Error
  • JUser::_load: Unable to load user with id: 67

Featured Articles

Apple announces its Apple Watch

Apple announces its Apple Watch

Apple has finally unveiled its eagerly awaited smartwatch and surprisingly it has dropped the "i" from the brand, calling it simply…

More...
Skylake 14nm announced

Skylake 14nm announced

Kirk B. Skaugen, Senior Vice President General Manager, PC Client Group has showcased Skylake, Intel’s second generation 14nm architecture.

More...
Apple officially announces 4.7-inch iPhone 6 and 5.5-inch iPhone 6 Plus

Apple officially announces 4.7-inch iPhone 6 and 5.5-inch iPhone 6 Plus

The day has finally come and it appears that most rumors were actually spot on as Apple has now officially unveiled…

More...
CEO: Intel on target for 40m tablets

CEO: Intel on target for 40m tablets

Intel CEO Brian Krzanich just kicked off the IDF 2014 keynote and it started with a phone avatar, some Katy Perry…

More...
Aerocool Dead Silence reviewed

Aerocool Dead Silence reviewed

Aerocool is well known for its gamer cases with aggressive styling. However, the Dead Silence chassis offers consumers a new choice,…

More...
Frontpage Slideshow | Copyright © 2006-2010 orks, a business unit of Nuevvo Webware Ltd.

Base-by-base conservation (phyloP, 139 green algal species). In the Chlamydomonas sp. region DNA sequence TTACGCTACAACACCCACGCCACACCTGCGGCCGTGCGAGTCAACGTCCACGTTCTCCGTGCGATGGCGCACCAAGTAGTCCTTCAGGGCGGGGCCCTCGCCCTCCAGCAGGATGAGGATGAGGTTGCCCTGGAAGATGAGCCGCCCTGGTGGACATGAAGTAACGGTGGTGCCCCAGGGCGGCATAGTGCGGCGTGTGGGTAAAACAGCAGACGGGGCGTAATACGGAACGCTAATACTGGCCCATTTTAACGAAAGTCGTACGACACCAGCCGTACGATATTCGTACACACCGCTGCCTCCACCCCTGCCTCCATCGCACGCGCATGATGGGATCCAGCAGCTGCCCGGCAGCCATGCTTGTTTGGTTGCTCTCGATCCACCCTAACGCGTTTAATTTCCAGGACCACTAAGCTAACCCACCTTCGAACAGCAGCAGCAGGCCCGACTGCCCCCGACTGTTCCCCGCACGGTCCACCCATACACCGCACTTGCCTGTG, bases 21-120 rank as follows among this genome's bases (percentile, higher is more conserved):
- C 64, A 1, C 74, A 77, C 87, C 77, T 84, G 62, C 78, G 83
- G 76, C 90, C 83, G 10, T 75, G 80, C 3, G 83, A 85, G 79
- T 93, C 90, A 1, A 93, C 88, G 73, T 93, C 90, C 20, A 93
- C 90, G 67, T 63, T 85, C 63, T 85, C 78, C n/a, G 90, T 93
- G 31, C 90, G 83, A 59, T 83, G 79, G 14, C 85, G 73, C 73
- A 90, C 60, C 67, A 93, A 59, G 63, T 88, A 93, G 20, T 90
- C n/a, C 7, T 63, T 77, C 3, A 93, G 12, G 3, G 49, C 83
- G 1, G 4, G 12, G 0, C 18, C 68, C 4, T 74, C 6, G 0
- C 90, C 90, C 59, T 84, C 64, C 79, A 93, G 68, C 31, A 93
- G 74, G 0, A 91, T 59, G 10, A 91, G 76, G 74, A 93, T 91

Thursday, 12 April 2007 10:26

IBM Goes 3D with Moore?s Law

Written by

Image

3D chips have 100 times more channels


IBM has worked out a new chip-stacking technology which will allow 3D chips and extend the life of Moore’s Law. The technology, dubbed 'through-silicon vias', allows different chip components to be packaged much closer together for faster, smaller, and lower-power systems.
 
3D chip stacking takes chips and memory devices that traditionally sit side by side on a silicon wafer and stacks them together on top of one another.The compact sandwich of components reduces the size of the overall chip package and boosts the speed at which data flows among the functions on the chip.

The new IBM method eliminates the need for long-metal wires that connect today’s 2-D chips together and rely on through-silicon vias, which are vertical connections etched through the silicon wafer and filled with metal.

It shortens the distance information on a chip needs to travel by 1000 times, and allows for the addition of up to 100 times more channels, or pathways, for that information to flow compared to 2-D chips.

Sample chips will be available in the second half of 2007 and will go into production in 2008.

More here.
Last modified on Thursday, 12 April 2007 10:34
blog comments powered by Disqus

 

Facebook activity

Latest Commented Articles

Recent Comments